Here is important point in regards to DBCC SHRINKFILE not to be misinterpreted: DBCC SHRINKFILE (<Transaction_LogFile_LogicalName>, TRUNCATEONLY) does truncate a transaction log file, i.e. breaks the LSN - Log Sequence Number.
No , it does not. Shrinking never breaks the log chain. That 'truncateonly' means to only release free space at the end of the file not to shuffle data pages around (emphasis data pages, it's ignored when shrinking a log).
The only things that break the log chain are:
- Switch to simple recovery
- Backup log with truncate only (SQL 2005)
- Reverting from a database snapshot
- Rebuilding the log
What you have stated there is a prevalent and very irritating myth. If you'd tested it, you'd have seen that the shrink does not break the log chain.
Instead, backup the transaction log file: (SQL Server 2008 Standard Edition, Enterprise Edition / SQL Server 2008R2 any addition)
BACKUP LOG <DatabaseName> TO DISK = N'<drive>:\<backup_folder>\<database_name>LogBackup.trn' WITH NOFORMAT, INIT, NAME = N'<DatabaseName> - Transaction Log Backup', SKIP, NOREWIND, NOUNLOAD, COMPRESSION, COPY_ONLY, STATS = 1;
A copy only log backup won't free any space in the log, so I don't known what the point of running this is.
Also might like to mention that statement is Enterprise only, because of the compression.
DBCC SHRINKFILE(<Transaction Log File Name (logical)>, 1)
which will shrink the T-Log to to its last used extent.
Log files don't have extents. It'll shrink by removing any inactive VLFs that are at the end of the file. If the last VLF in the file is part of the active portion of the log, it won't shrink at all.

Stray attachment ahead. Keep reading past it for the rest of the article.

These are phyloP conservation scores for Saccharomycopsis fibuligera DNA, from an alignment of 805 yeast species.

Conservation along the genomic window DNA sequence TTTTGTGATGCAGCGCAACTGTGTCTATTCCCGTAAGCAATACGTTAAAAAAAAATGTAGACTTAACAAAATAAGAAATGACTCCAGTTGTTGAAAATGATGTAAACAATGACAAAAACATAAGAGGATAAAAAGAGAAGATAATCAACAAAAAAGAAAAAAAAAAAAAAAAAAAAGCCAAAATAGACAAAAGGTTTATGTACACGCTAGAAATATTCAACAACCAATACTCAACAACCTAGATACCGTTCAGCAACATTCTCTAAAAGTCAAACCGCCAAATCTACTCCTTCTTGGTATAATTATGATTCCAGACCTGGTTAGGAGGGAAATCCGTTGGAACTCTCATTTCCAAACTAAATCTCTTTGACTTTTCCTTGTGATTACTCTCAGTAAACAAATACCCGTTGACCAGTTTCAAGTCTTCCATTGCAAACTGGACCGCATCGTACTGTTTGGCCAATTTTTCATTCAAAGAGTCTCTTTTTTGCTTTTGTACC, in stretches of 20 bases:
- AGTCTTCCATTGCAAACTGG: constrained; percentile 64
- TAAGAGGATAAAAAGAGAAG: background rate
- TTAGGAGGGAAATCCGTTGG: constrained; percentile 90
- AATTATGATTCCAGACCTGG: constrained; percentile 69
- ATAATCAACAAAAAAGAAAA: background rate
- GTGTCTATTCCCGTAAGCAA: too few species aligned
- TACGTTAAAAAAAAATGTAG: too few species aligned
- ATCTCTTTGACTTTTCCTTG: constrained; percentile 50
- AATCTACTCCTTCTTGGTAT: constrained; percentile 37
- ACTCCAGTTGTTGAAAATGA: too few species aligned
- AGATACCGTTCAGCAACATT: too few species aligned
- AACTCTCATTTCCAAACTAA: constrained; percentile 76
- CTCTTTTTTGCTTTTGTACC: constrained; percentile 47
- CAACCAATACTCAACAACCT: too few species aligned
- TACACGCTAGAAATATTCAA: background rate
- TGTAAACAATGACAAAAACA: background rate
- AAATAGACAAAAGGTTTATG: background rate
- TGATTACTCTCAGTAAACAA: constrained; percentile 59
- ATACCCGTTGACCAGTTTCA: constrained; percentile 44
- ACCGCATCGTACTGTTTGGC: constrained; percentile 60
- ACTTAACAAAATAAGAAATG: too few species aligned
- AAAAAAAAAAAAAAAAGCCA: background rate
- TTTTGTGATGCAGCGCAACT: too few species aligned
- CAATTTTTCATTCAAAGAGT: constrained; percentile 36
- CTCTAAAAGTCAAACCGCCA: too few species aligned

Shrinking as small as possible is a horrid thing to do, unless you intend to immediately grow the log file again. If the idea is just to shrink the log after unusual growth, then it should just be shrunk to normal size. See Managing Transaction Logs[/url]
Warning: Backing up the transaction log file prior to its shrinkage is required because in the total majority of situations, the T-Log file won't shrink because of active segments either at its tail or towards it. Those ones are "freed-up" exactly by running transaction log file backup
Except that you said to run the log backup with copy_only, which won't free anything. Even a normal log backup won't free VLFs that are active and at the end of the file if they're needed for something else (transaction, replication, mirroring, etc). Shrink cannot move log records around the log.
In this kind of situation, when you're getting 9002 errors and database is in "Suspect" state, there is really no time to wait for transaction log file backup completion before you can proceed with its shrinking,
A full log will never send the database suspect (if it ever does, you've hit a critical bug). A full log makes the DB read only, that's all.
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